For many years, the relationship between Israel and its neighboring countries was tenuous; with multiple skirmishes between the countries. Eventually, the tensions between Egypt; Syria; Jordan, and Israel reached a point of no return called the Six-Day War.
The Begining of the Six-Day War
International interference was unsuccessful in preventing what would happen next. On May 13th, 1967, the USSR falsely informed Egypt and Syria that Israeli defense forces were preparing to strike Syria. While the report was false, it didn’t stop President Nasser of Egypt from responding. On May 16th, Egypt demanded that the UN peacekeeping forces leave the peninsula, and on May 22nd, Nasser closed the Straits of Tehran. Before this escalation, Israel had made it known that closing the straits would be considered an act of war, so it is no surprise that Israel treated it as such. It was with this act that the Six-Day War was soon to follow.
On June 1st, Israel established a National Unity Government; by June 4th, they decided to go to war. Israel understood that it was vastly outnumbered in soldiers and equipment. Thus, they created Operation Focus. Using intelligence tactics to mislead the opposing countries and keep their plan a secret, the goal was to destroy the Egyptian Air Force. On June 5th, Operation Focus was a smashing success that initiated the Six-Day War. Israel caught Egypt entirely off guard, destroying many of its aircraft.
Jordanian and Syrian air forces attacked Israel in return. So Israel responded by destroying their airfields; this led to Israeli control over the air for the rest of the Six-Day War. The ground front against Egypt began with Israel cleverly going through Gaza to capture Egyptian cities before advancing further down the front. Egypt retreated, and Israel followed, causing heavy Egyptian casualties. By capturing passes that led from Senai to the Egyptian mainland, the IDF could crush much of what was left of Egypt’s forces.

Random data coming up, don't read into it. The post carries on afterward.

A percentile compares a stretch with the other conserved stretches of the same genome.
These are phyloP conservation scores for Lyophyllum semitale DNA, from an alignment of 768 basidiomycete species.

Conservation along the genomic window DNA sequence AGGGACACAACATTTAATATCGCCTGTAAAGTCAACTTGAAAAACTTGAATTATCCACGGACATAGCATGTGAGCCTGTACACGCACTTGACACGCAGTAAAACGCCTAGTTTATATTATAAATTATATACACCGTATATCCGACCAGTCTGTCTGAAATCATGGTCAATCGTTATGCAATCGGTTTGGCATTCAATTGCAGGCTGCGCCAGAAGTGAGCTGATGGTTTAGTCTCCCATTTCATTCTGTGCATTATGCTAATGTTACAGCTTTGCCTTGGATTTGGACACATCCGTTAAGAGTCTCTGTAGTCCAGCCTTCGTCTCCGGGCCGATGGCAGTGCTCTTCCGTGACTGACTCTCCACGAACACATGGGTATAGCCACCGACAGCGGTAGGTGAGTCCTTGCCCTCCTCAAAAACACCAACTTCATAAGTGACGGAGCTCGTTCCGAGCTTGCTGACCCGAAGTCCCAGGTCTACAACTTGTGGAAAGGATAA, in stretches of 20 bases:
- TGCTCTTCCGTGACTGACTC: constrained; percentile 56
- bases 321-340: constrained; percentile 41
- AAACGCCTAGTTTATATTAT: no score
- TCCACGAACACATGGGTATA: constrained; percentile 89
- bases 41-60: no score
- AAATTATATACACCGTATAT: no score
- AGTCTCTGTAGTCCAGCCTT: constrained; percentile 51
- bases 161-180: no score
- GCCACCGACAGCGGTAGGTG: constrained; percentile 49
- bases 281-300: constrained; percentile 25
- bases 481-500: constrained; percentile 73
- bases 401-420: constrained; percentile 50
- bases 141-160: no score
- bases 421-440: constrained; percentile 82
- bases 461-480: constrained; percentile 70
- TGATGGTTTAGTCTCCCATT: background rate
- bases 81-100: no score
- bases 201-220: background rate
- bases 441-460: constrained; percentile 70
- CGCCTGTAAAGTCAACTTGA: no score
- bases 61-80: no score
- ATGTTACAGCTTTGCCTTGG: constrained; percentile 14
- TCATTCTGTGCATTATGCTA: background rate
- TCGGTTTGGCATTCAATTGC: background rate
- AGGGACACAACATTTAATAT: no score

Israel wins the Jordanian Front
Meanwhile, on the other front, Israel has tried to maintain peace with Jordan. But King Hussein said their requests were too late. Moreover, there was heavy fighting between the two around West Jerusalem, Bethlehem, and other neighboring cities. Israel claimed victory in these battles; Jordan retreated into Jordanian territory. Although risky, Israel decided to follow Syria into the Golan Heights.
By June 9th, Israel reached the plateau to capture the area from Syria; and the UN Security Council achieved armistice on all sides. By the end of the Six-Day War, Israel defeated Egypt, Jordan, and Syria and occupied the Sinai Peninsula, the Gaza Strip; the West Bank; East Jerusalem; and the Golan Heights. In conclusion, victory is attributed to more efficient military leadership, better planning, and intelligence. While Israel won this war, the conflict would resume in another six years.